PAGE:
Written by: jmh314
Am I pretty? That is the question that is haunting a Japanese town and leading to the disappearance of local children. Well at least thats what you think the deadly question is before things get lost in translation and dont make sense. And thus is the start of the downfall in the Japanese horror film Carved. Carved starts off with a very simple premise and story but then for some reason seems to get lost in it's own translation and takes a turn for the worse. What is left is an average Japanese horror release that has only one or two memorable aspects before it blurs in with many other supernatural horror films from the Far East.
The story of Carved seems like it will be the glue that holds the film together. The film starts off with school children talking about the legend of the Slit Mouthed Woman. Legend has it that for 30 years a lady who's mouth is slicked ear to ear stalks and kidnaps children. The spirit of the slit mouthed woman would ask "Am I Pretty?" when approaching her next victim and the answer would often lead to their doom. Dressed in a surgical mask and a long brown trench coat, the spirit of the slit mouth woman is the type of urban legend kid's only feared. Unfortunately for the school children, it appears the slit-mouthed woman may be real and has come out for revenge.
A young boy is kidnapped in a park witnessed only by his friends who described the attacker as someone who appeared to be the mysterious spirit. With the town fearing the worst, they let school out early and travel in groups to return the kids to their parents. One young girl Mika does not want to go home with her mother because she gets abused. She instead wants to stay with her teacher Ms Yamashita. While with Ms Yamashita, Mika gets frightened when her teacher raises her voice prompting young Mika to run off. Ms Yamashita finds Mika just in time to see her taken off by what appears to be the slit-mouthed woman's spirit. Ms Yamashita vows to find Mika and not let anything else bad happen to her.
Ms Yamashita is joined in her efforts by a fellow teacher Mr. Matsuzaki. He first approaches her when with a picture of a young woman. Ms Yamashita says this looks like a normal version of the slit-mouthed woman. Mr Matsuzaki was afraid of that and explains it is a picture of his mother from 30 years ago. He also explains he can hear the spirit say "Am I Pretty?" in his head before the kidnappings occur. Mr Matsuzaki says he thinks he can track down the slit-mouthed woman by following the voice he hears. Together Mr Matsuzaki and Ms Yamashita set out to find the spirit and stop it in order to save any further children from harm and to find young Mika. Things begin to take odd twists the closer they get to the spirit, but do they have what it takes to stop the slit-mouthed woman before it's too late and the bodies pile up?
The story seems simple enough that it would hold the film together, but about half way through it takes a weird turn. The phrase uttered by the slit-mouthed woman is determined not to be "Am I Pretty?" and the new phrase just doesn't make sense. Why would Mr Matsuzaki hear the one phrase in his head but then realize it was something totally different? And why do the people who encounter the slit-mouthed woman hear "Am I pretty?" if thats not the true statement? To me when this is revealed midway through the movie and it begins to try and take a dramatic twist, it loses itself.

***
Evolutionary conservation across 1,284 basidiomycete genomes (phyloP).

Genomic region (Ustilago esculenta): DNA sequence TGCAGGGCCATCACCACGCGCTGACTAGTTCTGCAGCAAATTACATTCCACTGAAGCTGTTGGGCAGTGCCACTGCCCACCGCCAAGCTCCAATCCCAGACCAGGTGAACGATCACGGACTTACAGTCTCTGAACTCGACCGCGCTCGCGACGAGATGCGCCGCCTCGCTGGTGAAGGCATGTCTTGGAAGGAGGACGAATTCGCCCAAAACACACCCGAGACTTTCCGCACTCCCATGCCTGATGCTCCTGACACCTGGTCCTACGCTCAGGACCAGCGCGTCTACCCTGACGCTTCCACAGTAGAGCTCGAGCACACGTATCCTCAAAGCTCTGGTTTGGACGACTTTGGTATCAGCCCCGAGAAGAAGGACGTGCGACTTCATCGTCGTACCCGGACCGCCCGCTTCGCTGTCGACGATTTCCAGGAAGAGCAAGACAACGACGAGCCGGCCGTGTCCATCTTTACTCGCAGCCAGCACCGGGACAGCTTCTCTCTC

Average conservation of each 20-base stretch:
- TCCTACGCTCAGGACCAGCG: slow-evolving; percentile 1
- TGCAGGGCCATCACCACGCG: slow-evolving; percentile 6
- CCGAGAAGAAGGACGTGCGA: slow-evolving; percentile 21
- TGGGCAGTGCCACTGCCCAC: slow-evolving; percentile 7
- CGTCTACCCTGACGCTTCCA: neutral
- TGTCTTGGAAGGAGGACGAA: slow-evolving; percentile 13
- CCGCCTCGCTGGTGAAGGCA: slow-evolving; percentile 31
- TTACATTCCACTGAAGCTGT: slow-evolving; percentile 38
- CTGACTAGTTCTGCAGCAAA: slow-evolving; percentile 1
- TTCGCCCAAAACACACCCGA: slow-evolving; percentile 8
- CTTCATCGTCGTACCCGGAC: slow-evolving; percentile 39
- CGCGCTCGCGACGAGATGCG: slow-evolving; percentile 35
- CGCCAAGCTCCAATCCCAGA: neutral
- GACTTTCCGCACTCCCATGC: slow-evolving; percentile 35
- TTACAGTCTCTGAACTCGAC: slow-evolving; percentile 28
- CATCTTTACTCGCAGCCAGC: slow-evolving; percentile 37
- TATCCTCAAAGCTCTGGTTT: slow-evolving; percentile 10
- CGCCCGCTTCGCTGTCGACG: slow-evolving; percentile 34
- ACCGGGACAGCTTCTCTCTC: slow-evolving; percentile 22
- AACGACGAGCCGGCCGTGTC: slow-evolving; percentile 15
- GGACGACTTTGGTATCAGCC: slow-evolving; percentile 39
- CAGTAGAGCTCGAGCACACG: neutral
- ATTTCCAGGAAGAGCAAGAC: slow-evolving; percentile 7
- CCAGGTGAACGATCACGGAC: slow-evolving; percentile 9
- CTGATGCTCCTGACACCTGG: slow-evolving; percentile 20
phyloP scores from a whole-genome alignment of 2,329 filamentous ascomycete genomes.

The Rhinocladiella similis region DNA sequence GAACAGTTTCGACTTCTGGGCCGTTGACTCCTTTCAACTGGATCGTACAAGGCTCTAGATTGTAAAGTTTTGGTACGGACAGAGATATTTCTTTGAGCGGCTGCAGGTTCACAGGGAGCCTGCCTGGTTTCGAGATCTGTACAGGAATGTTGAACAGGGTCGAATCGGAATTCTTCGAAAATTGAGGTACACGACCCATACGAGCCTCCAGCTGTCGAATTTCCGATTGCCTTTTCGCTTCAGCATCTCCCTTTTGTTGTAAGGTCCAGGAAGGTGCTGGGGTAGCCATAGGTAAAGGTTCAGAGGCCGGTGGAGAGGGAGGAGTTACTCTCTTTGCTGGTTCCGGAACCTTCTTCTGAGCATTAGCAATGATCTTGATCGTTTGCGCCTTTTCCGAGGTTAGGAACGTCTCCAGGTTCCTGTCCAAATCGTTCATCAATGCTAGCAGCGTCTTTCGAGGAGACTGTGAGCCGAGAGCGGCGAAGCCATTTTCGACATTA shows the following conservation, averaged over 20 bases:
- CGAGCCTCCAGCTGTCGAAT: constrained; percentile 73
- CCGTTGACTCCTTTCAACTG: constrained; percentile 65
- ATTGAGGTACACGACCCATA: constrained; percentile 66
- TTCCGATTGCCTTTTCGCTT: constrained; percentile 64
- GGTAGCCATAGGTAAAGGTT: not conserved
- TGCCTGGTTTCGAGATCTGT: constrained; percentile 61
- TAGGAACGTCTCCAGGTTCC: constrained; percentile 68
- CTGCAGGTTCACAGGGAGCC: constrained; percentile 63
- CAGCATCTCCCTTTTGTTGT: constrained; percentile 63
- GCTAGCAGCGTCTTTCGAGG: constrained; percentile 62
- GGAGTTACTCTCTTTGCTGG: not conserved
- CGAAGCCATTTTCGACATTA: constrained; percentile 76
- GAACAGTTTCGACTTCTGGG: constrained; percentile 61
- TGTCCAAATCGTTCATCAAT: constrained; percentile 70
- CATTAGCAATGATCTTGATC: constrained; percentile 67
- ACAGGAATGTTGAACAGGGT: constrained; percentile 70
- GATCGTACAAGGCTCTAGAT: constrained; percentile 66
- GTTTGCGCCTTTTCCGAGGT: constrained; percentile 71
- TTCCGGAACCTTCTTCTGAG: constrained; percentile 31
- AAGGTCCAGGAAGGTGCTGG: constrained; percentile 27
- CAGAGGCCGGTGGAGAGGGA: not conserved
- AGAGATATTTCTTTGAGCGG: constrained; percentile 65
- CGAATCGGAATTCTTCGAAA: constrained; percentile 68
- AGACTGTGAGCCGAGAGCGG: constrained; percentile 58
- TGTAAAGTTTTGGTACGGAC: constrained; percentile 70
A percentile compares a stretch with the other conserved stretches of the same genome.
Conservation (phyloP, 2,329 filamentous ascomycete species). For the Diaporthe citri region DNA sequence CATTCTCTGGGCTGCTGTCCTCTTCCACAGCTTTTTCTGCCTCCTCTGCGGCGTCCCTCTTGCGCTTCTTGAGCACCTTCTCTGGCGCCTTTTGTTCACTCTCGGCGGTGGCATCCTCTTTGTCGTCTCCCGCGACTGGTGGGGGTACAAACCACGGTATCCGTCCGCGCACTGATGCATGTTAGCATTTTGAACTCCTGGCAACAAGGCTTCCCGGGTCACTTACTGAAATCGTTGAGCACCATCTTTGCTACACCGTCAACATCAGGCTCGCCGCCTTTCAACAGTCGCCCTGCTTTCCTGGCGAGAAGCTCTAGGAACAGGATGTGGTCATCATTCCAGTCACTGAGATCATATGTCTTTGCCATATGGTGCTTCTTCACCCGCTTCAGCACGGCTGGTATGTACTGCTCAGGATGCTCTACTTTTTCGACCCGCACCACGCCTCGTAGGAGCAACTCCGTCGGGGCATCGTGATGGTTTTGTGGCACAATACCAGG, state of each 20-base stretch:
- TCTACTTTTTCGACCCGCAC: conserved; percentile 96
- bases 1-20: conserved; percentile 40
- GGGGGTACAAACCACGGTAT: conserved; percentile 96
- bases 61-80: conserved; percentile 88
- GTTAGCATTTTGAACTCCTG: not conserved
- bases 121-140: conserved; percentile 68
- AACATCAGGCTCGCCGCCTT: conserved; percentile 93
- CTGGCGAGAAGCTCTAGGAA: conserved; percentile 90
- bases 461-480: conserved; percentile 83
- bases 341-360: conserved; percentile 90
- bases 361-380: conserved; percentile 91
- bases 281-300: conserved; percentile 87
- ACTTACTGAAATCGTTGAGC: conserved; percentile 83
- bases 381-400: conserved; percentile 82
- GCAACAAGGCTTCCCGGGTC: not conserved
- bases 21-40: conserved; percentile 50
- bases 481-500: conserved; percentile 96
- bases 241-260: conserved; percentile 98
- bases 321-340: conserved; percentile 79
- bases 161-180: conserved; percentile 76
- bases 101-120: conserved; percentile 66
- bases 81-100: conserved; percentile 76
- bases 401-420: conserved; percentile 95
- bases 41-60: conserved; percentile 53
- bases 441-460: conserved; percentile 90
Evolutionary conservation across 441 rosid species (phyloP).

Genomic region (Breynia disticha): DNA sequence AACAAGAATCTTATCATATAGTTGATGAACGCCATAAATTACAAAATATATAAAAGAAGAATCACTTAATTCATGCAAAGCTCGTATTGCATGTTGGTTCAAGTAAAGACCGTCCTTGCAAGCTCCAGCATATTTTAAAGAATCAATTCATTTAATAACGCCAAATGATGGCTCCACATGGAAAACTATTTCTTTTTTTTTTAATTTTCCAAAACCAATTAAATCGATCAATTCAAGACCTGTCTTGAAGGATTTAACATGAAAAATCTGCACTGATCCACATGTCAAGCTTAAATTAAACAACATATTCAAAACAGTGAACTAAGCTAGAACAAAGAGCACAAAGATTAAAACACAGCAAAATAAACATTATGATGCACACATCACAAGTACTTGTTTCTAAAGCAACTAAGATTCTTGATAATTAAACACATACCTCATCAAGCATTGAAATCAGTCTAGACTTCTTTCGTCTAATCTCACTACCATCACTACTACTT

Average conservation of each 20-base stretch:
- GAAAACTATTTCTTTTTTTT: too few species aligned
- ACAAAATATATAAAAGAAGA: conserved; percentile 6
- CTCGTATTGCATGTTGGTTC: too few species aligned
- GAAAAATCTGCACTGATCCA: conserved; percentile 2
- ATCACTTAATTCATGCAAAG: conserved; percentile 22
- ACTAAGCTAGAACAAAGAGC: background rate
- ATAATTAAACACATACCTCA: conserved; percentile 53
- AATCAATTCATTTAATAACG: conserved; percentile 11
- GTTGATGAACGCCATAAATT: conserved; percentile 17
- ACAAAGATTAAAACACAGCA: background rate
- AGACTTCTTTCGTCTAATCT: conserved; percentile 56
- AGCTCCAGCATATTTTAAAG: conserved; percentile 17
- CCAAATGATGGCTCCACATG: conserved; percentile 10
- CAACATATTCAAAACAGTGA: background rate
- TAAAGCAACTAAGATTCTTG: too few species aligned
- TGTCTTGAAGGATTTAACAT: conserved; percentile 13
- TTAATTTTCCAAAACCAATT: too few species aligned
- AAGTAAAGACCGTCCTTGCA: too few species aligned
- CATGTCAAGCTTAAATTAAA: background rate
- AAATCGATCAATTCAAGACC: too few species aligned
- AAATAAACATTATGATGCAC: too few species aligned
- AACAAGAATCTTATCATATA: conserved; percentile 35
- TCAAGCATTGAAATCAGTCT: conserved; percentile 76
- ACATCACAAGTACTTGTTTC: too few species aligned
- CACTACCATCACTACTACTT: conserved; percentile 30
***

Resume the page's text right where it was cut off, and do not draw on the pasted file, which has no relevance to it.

Despite th stories flaws it does have some things it does well. The cinematography looked very well done. Flashback scenes has a bit of a haze to them to set them apart, and some of the shots in a dark abandoned house looked very creepy. The special effects were above average. The gore and blood wasn't anything special but it was the work on the slit-mouthed woman that added some flair. The slits on the mouth looked realistic and when the slit-mouthed woman opened her mouth, you would see everything inside of it because of the ultra-wide mouth the slits created. This was pretty creepy in it's own way and looked really realistic. I always wonder how they can do makeup work to look like someone has such a huge disfigured mouth but keep it so it blends like a real mouth opening, just much much wider.
The acting in Carved is sub par. No one rally does anything to stand out in this film. The characters have back stories to try and add emotion and depth to the characters, but I really found myself not caring about any of their actions. Everything came off kind of bland in regards to the actors trying to give there characters any sort of memorable edge. Director Koki Shiraishi probably could have done a better job to get more out of his actors. He is relatively inexperienced as a director, so I only hope his later ventures can show that he can push the limits of his actors abilities. But who knows, maybe he did push their limits but the actors limits just may not be very good ones.
Its a shame that this film fell flat. The start with the whole build up of the urban legend was a good way to go and the character of the slit-mouthed woman was creepy and original. But mid-movie why change things up and make the story into something much deeper? It just seemed like it didn't know where it wanted to go, so they coped out and decided to connect the slit-mouthed woman to the characters in an odd way. The potential was there but ultimately fell victim to it's own shortcomings. Carved definately isn't the best Asian horror movie I have seen, but it isn't the worst either. If they would have picked a better way to go with the story mid-film and got a little better performances out of their actors, I think Carved could have been much better than it is. Instead we are left with a slightly above average affair that gets lost in the translation of itself and it's only appeal rests only on the intriguing yet often repetitive aspects of the slit-mouthed woman.